Olmert disappoints Abbas in talks

Israeli PM refuses to stop settlement building despite Palestinian objections.

     Abbas and Olmert failed to agree over the issue of Israeli settlements [AFP]

    But the leaders agreed during their two-hour meeting to press ahead with negotiations that have been paralysed since Israel announced plans to build hundreds of new homes.

     

    "We won't agree with the Palestinians on every issue on day one," Mark Regev, Olmert's spokesman, said after the meeting at Olmert's Jerusalem residence.

     

    "The Palestinians have their positions. We have ours. And the commitment is to work to overcome gaps."

     

    Crucial meeting

       

    The meeting between Olmert and Abbas was their first since a US peace conference last month in Annapolis, Maryland, in which the leaders launched final-status negotiations with the goal of reaching a statehood agreement before George Bush, the US president, leaves office in January 2009.

       

    Saeb Erekat, a Palestinian negotiator, said Abbas sought a halt to all settlement activity, including so-called natural growth, as spelled out in the long-stalled "road map" peace plan.

     

    While Olmert agreed not to take any steps that might prejudice the outcome of the negotiations, he reiterated Israel's position on building within Har Homa, Regev said.

       

    A senior Israeli official added: "The prime minister has not promised to freeze [housing] tenders that have already been published and are already under way."

       

    Bush will visit the region early next month but it is unclear how Olmert and Abbas can bridge their differences.

     

    Differing views

       

    Ahead of Bush's arrival, Israel is considering easing criteria for freeing Palestinian prisoners, a move one Israeli official said could pave the way for the release of uprising leader Marwan Barghouthi, seen as a possible successor to Abbas.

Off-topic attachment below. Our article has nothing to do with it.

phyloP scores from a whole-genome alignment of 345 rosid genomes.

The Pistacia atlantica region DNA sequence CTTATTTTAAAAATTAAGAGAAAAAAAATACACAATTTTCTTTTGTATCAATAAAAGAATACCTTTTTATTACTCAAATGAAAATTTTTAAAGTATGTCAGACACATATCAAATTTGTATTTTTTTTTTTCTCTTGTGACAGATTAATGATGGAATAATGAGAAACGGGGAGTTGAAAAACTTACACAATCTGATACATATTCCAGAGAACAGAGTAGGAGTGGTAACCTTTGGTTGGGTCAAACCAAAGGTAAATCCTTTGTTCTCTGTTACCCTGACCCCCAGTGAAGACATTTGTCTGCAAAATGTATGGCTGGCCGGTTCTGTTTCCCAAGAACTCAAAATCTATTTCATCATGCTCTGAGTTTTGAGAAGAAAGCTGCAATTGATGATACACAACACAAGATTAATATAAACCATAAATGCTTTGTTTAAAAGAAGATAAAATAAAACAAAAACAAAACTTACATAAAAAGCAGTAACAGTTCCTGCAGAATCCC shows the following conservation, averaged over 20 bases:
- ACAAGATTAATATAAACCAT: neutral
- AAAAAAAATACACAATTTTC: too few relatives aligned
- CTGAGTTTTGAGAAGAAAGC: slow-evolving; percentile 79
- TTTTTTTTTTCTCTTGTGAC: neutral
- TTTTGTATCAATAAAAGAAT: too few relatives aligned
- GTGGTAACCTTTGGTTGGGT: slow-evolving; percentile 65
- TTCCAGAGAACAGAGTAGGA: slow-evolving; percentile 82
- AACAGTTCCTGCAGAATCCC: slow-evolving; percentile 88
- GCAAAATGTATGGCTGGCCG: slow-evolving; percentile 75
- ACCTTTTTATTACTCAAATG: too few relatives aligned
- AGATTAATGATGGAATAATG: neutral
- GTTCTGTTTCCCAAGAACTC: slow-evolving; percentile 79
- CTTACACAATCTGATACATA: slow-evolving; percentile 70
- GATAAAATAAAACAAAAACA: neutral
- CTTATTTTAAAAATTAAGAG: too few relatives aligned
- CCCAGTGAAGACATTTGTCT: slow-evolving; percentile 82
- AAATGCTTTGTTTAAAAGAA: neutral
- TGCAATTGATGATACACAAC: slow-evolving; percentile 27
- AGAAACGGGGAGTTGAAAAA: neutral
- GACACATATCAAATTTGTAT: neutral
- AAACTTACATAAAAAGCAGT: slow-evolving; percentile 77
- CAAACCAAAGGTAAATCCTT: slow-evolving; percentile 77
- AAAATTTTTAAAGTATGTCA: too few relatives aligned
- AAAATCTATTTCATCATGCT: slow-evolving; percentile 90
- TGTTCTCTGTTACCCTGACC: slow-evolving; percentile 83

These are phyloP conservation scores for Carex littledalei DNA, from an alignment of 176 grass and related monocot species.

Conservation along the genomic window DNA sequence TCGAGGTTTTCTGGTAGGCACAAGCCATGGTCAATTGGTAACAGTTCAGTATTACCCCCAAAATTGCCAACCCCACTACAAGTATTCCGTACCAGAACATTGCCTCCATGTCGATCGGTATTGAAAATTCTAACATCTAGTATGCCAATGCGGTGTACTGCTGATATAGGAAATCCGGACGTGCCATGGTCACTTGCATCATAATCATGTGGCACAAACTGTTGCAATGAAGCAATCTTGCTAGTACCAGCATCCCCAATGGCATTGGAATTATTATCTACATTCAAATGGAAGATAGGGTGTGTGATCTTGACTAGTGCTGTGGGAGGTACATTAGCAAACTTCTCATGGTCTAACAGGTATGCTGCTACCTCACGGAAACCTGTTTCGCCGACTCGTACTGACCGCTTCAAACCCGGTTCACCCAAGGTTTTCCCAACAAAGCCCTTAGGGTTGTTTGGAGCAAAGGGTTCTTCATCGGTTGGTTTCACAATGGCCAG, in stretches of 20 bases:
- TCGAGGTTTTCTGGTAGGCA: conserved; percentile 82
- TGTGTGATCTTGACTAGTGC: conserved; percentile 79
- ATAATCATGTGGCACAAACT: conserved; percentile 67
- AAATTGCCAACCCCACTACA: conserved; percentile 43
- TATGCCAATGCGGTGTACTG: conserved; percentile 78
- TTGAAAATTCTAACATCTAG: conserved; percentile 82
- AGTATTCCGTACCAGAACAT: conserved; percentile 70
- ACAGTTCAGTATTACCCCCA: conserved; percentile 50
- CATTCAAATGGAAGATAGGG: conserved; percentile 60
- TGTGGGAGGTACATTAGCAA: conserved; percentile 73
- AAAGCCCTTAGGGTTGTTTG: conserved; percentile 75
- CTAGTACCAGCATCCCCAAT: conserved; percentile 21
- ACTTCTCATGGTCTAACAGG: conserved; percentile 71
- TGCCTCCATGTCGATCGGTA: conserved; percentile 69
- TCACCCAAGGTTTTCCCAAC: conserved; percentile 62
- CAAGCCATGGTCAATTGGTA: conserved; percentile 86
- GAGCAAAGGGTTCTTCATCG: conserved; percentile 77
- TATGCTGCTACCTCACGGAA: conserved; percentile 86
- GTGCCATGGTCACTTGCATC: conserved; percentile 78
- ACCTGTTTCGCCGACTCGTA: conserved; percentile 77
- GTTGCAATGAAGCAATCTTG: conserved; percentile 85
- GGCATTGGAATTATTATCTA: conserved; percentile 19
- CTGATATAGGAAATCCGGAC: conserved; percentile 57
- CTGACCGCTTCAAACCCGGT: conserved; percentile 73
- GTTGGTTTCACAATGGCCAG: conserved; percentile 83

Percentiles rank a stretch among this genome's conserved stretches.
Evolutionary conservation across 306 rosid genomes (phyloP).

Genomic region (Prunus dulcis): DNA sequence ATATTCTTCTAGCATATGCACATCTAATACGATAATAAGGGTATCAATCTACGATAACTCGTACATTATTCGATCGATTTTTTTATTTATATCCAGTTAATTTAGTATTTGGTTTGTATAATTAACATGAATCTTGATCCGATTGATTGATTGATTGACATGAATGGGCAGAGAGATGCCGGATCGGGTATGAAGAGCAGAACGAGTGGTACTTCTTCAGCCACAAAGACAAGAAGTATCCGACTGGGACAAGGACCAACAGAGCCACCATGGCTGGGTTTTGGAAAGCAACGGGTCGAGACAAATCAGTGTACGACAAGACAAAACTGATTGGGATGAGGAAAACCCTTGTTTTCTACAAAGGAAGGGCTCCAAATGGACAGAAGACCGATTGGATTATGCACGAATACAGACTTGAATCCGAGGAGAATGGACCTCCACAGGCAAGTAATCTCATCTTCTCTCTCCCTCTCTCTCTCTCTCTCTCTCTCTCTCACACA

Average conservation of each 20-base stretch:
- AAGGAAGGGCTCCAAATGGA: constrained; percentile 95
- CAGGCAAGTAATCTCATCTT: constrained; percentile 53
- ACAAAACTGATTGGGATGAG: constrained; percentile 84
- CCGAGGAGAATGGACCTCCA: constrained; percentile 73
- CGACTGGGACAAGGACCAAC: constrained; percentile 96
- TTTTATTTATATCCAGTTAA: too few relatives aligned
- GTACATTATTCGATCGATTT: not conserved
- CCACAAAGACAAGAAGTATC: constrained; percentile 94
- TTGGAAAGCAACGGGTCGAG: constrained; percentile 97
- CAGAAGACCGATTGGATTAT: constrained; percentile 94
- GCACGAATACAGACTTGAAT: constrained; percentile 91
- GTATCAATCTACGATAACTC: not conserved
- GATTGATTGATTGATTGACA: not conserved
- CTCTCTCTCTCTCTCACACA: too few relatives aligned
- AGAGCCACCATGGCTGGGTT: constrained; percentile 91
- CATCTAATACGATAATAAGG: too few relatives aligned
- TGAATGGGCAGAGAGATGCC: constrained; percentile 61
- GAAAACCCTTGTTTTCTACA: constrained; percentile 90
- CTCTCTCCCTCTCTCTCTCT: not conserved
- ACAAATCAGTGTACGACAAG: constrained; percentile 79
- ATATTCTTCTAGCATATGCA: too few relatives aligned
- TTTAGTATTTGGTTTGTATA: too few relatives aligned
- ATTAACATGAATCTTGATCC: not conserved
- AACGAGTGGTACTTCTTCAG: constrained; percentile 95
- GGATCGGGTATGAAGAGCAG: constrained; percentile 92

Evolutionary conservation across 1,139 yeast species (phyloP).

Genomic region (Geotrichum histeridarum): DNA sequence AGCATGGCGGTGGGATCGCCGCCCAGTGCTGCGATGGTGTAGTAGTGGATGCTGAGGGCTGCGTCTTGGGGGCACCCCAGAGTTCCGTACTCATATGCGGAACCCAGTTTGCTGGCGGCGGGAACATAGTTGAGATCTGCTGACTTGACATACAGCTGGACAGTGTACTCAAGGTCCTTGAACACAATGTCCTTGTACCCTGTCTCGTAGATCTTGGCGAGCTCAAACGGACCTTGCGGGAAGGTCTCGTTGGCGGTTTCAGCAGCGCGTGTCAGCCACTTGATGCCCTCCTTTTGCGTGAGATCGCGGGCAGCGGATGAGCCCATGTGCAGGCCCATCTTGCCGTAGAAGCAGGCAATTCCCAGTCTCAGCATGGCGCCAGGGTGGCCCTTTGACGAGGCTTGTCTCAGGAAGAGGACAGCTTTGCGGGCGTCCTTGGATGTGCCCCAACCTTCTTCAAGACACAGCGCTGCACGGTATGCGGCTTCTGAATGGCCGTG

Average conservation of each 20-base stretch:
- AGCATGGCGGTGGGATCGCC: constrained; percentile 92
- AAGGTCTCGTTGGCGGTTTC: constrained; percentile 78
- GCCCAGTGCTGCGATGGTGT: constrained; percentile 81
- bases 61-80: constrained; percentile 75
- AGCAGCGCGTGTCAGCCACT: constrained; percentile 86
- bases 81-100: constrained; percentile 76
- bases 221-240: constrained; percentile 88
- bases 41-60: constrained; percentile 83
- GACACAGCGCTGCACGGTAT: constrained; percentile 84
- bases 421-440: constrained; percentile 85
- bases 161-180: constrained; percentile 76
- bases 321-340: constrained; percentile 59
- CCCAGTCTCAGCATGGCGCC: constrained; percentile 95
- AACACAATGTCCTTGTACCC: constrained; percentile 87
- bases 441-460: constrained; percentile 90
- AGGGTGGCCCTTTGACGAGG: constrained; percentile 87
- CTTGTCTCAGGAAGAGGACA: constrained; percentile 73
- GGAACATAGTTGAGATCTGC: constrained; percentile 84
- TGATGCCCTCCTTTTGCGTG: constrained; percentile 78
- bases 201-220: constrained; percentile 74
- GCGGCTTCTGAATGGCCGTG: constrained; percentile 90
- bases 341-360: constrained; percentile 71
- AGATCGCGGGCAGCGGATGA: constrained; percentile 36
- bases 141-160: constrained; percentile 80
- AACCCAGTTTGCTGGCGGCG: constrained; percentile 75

Easing Israeli restrictions on releasing prisoners was part of efforts to secure a swap deal with Hamas for captured Israeli soldier Gilad Shalit.

       

    The Palestinians argue that the road map's explicit call for a halt to all settlement activity means all Israeli building on occupied land, including within Har Homa, is prohibited.

       

    Israel has a different interpretation of the road map, arguing that construction within built-up areas of existing settlements is permissible as long as no new settlements are built and no additional occupied lands are confiscated.

       

    Olmert told Abbas the Palestinians must meet their own road map commitments to rein in fighters in the West Bank and the Hamas-controlled Gaza Strip, a condition set by Israel for establishing a Palestinian state, officials said.

       

    Palestinians see the building of Har Homa as the last rampart in a wall of settlements encircling Arab East Jerusalem, cutting it off from Bethlehem and the rest of the occupied West Bank.

     

    They say it is a strategic move by Israel to pre-empt any possibility of East Jerusalem becoming the Palestinian capital.

       

    Israel's Har Homa plan has also drawn rare criticism from the United States, Israel's key ally. Construction at the same settlement derailed a previous round of talks in 1997.

    SOURCE: Agencies


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